Mike Penning: To ask the Secretary of State for Wales what discussions he has had with police forces in Wales on improving road safety; and if he will make a statement. [25921]

Nick Ainger: Under the Government's road safety strategy we are working towards a 40 percent. reduction in deaths and serious injuries by 2010. The Road Safety Bill, currently being considered in the other place, addresses drink-driving, speeding, and driver training and testing. It also covers driver fatigue, vehicle safety and driver licensing.

The Welsh Assembly Government have provided more than £35 million in local road safety grant in the last five years. Tamsin Dunwoody, Deputy Assembly Minister for Economic Development and Transport, is currently meeting Welsh Chief Constables, to discuss measures for improving road safety.

Welsh Language Newspaper

Hywel Williams: To ask the Secretary of State for Wales if the Government will take steps under the provisions of the European Charter for Regional and Minority Languages to facilitate and support the creation of a daily newspaper in the Welsh language. [29504]

Mr. Hain: Promotion of the Welsh language is primarily a matter for the National Assembly for Wales and the Welsh Language Board. I am aware of recent moves to establish a Welsh language daily newspaper and that the promoters are in discussion with the Assembly and its sponsored bodies.

The Welsh Language Board has encouraged all those with an interest to contribute to the current review of the charter.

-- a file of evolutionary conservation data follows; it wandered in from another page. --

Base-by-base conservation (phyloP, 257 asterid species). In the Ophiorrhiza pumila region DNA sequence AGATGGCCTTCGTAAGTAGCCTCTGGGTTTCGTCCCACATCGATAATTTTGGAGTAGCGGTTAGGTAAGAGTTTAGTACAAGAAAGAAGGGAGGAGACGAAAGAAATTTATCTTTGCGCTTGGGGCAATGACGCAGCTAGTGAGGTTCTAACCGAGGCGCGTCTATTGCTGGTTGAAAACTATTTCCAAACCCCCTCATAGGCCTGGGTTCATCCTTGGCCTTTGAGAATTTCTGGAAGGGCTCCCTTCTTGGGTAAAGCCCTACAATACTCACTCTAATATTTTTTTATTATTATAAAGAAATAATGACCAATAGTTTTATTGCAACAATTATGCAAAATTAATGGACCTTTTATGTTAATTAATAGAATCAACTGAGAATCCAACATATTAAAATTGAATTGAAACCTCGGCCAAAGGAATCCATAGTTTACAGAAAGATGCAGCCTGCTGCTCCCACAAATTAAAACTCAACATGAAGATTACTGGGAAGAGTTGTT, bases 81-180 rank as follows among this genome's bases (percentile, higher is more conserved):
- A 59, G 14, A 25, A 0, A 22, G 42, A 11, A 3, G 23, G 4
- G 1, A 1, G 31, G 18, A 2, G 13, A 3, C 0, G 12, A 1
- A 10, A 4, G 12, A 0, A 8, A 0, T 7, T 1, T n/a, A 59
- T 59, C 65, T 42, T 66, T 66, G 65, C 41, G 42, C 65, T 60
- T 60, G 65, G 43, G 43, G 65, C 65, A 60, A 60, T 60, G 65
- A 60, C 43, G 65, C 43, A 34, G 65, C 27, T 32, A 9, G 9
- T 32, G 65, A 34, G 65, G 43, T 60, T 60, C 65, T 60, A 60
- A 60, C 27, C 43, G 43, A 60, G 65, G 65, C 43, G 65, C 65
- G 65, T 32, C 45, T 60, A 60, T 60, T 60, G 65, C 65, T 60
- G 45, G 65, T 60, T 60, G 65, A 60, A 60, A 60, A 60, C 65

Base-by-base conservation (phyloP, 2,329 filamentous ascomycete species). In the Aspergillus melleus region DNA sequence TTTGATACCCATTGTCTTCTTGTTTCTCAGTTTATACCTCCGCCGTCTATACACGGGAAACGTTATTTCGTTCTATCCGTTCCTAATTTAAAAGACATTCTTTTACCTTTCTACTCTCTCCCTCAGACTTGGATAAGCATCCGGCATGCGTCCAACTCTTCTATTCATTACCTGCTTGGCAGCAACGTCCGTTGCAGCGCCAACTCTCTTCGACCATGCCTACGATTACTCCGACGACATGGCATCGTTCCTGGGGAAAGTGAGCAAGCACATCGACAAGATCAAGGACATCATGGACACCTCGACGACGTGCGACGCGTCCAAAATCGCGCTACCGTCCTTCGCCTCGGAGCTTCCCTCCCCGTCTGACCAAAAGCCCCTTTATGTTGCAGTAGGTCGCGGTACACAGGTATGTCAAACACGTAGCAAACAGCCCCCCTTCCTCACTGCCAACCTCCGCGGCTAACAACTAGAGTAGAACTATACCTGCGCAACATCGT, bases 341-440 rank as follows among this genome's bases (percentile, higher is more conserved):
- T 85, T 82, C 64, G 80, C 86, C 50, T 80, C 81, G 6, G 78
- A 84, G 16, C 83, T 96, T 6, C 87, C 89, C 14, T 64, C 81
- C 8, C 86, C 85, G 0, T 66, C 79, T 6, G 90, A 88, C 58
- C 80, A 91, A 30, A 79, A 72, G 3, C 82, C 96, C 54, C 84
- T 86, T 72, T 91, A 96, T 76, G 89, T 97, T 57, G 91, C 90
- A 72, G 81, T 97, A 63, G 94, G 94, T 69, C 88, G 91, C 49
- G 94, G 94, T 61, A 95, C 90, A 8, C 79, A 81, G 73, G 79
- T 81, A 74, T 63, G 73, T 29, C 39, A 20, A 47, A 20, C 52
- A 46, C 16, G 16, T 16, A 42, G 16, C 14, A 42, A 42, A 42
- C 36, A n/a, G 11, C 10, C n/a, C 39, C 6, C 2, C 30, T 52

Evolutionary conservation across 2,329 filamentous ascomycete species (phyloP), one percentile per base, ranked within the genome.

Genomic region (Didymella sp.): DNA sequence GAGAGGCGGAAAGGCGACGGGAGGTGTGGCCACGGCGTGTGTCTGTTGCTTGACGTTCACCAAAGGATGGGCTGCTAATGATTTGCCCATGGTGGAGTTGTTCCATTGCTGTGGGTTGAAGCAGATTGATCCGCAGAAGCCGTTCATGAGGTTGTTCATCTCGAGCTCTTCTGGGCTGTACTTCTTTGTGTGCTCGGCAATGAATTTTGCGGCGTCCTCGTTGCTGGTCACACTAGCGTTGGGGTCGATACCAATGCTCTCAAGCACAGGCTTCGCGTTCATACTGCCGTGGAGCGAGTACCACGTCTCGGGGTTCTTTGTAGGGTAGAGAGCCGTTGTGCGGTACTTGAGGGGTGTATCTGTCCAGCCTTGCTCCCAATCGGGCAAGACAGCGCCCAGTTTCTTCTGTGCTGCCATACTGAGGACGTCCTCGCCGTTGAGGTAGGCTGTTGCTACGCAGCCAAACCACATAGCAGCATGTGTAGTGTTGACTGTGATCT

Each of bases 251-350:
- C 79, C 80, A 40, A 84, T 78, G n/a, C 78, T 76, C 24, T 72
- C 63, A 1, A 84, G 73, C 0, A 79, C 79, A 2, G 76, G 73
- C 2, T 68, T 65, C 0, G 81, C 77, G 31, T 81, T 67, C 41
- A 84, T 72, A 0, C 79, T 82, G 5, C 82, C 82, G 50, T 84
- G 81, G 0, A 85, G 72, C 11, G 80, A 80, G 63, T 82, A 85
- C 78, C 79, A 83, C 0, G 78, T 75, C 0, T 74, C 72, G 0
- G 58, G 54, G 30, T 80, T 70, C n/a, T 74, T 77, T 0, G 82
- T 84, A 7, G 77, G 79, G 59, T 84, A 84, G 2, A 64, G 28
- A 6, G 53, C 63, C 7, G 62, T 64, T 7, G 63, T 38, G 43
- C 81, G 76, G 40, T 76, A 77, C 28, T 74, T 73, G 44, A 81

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Youth Crime

Mike Penning: To ask the Secretary of State for Wales what discussions he has had with the Secretary of State for the Home Department on youth crime in Wales; and if he will make a statement. [25941]

Nick Ainger: The Government is supporting a wide-ranging programme to tackle youth offending and to prevent children being drawn into crime. This includes tackling deprivation and working with families and education services, along with ongoing implementation of the 10-year anti-drugs strategy. My right hon. Friend the Prime Minister recently announced a major new drive to increase the take-up of parenting contracts and orders, as part of our strategy for fostering respect in society.



Mr. Austin Mitchell: To ask the Secretary of State for International Development if he will make a statement on the British Government's attempts to tackle poppy production in the Nangarhar area of Afghanistan. [26826]

Dr. Howells: I have been asked to reply.

The UK, as lead nation on counter narcotics (CN), remains committed to supporting the Afghan Government in the implementation of their comprehensive 2005 CN Implementation Plan and in updating their National Drug Control Strategy. We continue to work with the Afghan Government and others to increase activity in all areas of their strategy. As well as co-ordinating the activity of international partners, we are providing substantial financial and practical support—more than £270 million over the next three years. I refer to the reply I gave the hon. Member for Bognor Regis and Littlehampton (Mr. Gibb) on the counter narcotics programme in Afghanistan on 6 June 2005, Official Report, column 235W, which includes support to Nangarhar.

In August, the United Nations Office on Drugs and Crime (UNODC) announced provisional cultivation figures for 2004–05 from their annual poppy survey, which showed that cultivation had dropped by 21 per cent. to 104,000 hectares in Afghanistan. Nangarhar saw the greatest decrease, with opium poppy cultivation dropping by 96 per cent. to 1,093 hectares. Success can be partly attributed to an effective Government of Afghanistan communications campaign in late 2004–05, which we supported, alongside Governor-led eradication initiatives and a market adjustment to high levels of cultivation in 2004. UNODC are due to publish their final report in the next few weeks, but these figures are unlikely to change.